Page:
Game Licences

Lord Lucas asked Her Majesty's Government:

    Whether they consider game licences to be an economic and effective means of raising revenue; and, if not, whether these licences have another purpose that justifies their continuation.

The Parliamentary Under-Secretary of State, Home Office (Lord Williams of Mostyn): The purpose of the present system of licensing those who kill or deal in game is to assist in the enforcement of the game laws, particularly in respect of the statutory close seasons and prevention of poaching.

The Government will review their effect in achieving those objectives.

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Mr. and Mrs. Robert Oliver Hill

Lord Spens asked Her Majesty's Government:

    Whether they authorised the Government of South Africa to have access to the Home Office file on Mr. and Mrs. Robert Oliver Hill; and, if so, on what date was this authority given.

Lord Williams of Mostyn: Counsel for the Government of South Africa were given access to the Home Office immigration file on Mr. and Mrs. Hill by the Metropolitan Police on 9 July 1996.

It is the policy of the Home Office Immigration and Nationality Directorate to co-operate fully with any police investigation or criminal prosecution and to disclose information from its files to the police on request. The disclosure of information gathered by the police in the course of an investigation is a matter for the chief officer of the force concerned, subject to the order of a court.

Scrapie

Lord Gladwin of Clee asked Her Majesty's Government:

    Whether they will list the number of cases of scrapie which have been confirmed since it became a notifiable disease.

The Parliamentary Secretary, Ministry of Agriculture, Fisheries and Food (Lord Donoughue): The following table shows the number of cases which have been confirmed as positive since January 1993, when scrapie became a notifiable disease.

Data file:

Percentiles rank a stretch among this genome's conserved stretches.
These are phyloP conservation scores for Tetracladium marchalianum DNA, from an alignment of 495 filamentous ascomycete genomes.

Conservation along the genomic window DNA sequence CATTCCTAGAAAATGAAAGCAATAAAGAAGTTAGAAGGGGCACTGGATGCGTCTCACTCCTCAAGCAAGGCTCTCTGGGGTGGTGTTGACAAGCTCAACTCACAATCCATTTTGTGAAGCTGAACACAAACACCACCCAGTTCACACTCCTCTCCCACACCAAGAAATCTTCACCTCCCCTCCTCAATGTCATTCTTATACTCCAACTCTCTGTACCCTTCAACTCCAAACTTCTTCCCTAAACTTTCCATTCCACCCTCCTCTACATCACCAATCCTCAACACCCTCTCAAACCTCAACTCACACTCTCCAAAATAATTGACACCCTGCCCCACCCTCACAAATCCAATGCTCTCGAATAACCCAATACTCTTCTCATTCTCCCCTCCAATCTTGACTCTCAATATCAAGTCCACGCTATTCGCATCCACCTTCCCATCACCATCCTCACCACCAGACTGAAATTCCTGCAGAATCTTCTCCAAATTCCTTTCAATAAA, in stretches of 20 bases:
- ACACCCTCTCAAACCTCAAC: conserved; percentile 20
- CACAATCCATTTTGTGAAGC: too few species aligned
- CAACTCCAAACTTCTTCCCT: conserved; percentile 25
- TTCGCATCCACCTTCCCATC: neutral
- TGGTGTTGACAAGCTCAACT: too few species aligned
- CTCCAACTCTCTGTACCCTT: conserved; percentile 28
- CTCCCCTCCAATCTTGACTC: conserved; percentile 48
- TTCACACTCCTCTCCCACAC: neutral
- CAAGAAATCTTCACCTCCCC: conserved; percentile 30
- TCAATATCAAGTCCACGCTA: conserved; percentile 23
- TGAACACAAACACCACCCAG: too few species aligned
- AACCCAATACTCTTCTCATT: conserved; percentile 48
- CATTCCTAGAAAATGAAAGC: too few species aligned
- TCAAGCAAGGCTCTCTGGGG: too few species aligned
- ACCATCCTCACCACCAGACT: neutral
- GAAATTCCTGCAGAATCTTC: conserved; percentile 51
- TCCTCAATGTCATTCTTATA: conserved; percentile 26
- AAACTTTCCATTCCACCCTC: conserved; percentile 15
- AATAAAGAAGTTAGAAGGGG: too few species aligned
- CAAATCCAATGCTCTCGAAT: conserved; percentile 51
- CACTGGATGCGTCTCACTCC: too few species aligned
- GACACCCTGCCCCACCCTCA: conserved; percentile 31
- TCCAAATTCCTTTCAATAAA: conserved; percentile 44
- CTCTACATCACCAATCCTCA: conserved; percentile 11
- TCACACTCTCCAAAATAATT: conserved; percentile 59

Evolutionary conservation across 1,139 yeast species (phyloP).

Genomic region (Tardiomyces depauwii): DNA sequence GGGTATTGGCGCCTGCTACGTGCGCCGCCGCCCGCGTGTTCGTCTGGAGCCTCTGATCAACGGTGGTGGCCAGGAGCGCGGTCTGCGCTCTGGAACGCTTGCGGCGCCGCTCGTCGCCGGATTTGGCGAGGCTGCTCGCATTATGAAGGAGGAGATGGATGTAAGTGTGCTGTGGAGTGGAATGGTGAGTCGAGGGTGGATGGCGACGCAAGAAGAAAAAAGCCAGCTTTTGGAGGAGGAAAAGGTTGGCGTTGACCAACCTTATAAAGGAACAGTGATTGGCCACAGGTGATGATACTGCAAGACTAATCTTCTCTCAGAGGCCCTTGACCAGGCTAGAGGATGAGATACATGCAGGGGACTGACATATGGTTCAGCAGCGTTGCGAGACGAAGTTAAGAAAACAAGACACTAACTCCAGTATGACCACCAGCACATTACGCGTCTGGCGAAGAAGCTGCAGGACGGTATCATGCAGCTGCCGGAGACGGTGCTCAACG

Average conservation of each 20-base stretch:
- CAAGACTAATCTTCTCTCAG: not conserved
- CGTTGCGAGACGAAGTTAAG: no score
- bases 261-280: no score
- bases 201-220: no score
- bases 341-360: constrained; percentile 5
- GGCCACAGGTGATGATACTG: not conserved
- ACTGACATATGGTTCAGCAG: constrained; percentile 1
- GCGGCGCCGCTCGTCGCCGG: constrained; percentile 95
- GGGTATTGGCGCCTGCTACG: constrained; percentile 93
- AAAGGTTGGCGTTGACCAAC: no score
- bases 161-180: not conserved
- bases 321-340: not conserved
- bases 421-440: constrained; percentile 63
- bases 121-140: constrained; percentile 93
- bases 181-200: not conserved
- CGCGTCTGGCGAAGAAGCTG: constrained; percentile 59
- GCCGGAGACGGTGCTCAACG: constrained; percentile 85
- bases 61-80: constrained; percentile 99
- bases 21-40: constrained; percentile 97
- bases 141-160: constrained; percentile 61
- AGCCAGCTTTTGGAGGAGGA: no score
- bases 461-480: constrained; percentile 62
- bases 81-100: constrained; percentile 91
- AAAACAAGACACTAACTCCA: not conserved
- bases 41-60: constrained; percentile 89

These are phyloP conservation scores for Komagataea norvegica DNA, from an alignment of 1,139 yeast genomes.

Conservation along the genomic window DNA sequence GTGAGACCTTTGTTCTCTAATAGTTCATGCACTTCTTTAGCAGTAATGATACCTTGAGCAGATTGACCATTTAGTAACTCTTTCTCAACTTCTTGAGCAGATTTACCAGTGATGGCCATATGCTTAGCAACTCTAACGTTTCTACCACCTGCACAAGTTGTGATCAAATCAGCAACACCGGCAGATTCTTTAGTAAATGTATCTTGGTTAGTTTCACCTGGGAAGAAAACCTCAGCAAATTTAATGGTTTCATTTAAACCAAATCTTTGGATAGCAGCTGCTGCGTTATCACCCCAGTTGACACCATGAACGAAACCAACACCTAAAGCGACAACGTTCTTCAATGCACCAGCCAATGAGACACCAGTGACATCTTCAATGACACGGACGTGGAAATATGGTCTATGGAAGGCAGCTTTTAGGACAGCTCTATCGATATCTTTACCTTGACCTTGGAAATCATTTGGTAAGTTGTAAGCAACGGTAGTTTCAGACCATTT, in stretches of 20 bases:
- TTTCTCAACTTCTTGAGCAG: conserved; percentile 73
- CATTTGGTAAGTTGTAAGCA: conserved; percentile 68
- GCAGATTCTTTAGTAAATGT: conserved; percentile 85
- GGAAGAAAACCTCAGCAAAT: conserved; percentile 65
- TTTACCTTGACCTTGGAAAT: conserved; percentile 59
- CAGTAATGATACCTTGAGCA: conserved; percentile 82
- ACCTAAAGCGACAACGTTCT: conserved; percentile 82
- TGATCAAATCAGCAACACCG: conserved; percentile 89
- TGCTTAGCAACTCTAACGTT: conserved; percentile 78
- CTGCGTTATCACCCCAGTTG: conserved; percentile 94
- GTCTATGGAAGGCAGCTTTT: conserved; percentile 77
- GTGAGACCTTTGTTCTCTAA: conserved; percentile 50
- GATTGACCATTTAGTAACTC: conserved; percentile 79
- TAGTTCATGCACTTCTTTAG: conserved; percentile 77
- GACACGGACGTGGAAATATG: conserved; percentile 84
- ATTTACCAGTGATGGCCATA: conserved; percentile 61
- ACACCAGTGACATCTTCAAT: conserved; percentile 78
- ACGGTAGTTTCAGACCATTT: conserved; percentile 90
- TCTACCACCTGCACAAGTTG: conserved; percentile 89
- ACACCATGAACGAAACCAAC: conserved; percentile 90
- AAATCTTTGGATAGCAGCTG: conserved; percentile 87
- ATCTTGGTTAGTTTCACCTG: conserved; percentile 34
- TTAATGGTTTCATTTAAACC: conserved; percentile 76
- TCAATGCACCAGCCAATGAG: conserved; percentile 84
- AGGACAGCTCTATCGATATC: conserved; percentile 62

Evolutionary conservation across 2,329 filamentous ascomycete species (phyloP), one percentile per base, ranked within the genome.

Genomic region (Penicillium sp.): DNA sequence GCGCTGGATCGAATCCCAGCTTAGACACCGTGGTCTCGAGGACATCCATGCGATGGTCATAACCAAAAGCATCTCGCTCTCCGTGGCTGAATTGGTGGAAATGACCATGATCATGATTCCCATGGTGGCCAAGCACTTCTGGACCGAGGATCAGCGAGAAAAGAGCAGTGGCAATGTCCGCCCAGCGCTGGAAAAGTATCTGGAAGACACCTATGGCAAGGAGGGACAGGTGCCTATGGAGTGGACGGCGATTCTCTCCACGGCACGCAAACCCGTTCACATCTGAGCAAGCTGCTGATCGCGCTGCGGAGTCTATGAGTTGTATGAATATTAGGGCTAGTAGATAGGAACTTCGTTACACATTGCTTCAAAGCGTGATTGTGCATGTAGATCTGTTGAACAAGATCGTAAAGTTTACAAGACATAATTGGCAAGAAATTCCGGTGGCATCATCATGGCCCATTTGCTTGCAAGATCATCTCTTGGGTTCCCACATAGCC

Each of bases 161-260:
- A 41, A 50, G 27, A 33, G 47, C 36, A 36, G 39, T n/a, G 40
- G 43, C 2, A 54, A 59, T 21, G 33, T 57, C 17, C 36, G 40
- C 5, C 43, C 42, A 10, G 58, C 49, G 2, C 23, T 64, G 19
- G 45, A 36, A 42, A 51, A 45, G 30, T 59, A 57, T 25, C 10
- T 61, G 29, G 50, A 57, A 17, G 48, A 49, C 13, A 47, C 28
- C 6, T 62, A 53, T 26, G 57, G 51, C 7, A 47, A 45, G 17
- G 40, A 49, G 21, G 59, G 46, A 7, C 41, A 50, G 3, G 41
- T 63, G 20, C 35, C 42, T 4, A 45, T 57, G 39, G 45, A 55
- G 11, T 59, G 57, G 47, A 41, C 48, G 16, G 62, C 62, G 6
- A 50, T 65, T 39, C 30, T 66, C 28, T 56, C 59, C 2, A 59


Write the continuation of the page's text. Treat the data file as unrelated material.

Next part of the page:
Confirmed positive
1993328
1994235
1995254
1996453
1997(2)213

(2) Until end of May.


Cases are greater in each year than those previously reported on 19 February 1997 (House of Commons, Official Report, col. 635) owing to the inclusion of cases from research studies which have not been previously reported.

Alleviation of Poverty

Lord Beaumont of Whitley asked Her Majesty's Government:

    Whether they accept the recommendation of the Independent Commission on Population and Quality of Life (Caring for the Future; p. 130) that "Each country should produce . . . a national development plan . . . making explicit the strategies to be used on behalf of the poorest and most marginalised groups"; if so, whether they are going to produce such a plan; and, if not, why not.

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The Parliamentary Under-Secretary of State, Department of Social Security (Baroness Hollis of Heigham): There are no plans to produce a development plan as envisaged by the Independent Commission on Population and Quality of Life. However, this department is embarking on a strategic plan to look at the benefit system which in turn will look at the help available to the poorest and most marginalised groups in society. The best path out of poverty is work, where that is appropriate. We will therefore get 250,000 young unemployed off benefit and into work and, by cutting tax for employers who create new jobs, create opportunities for the long-term unemployed.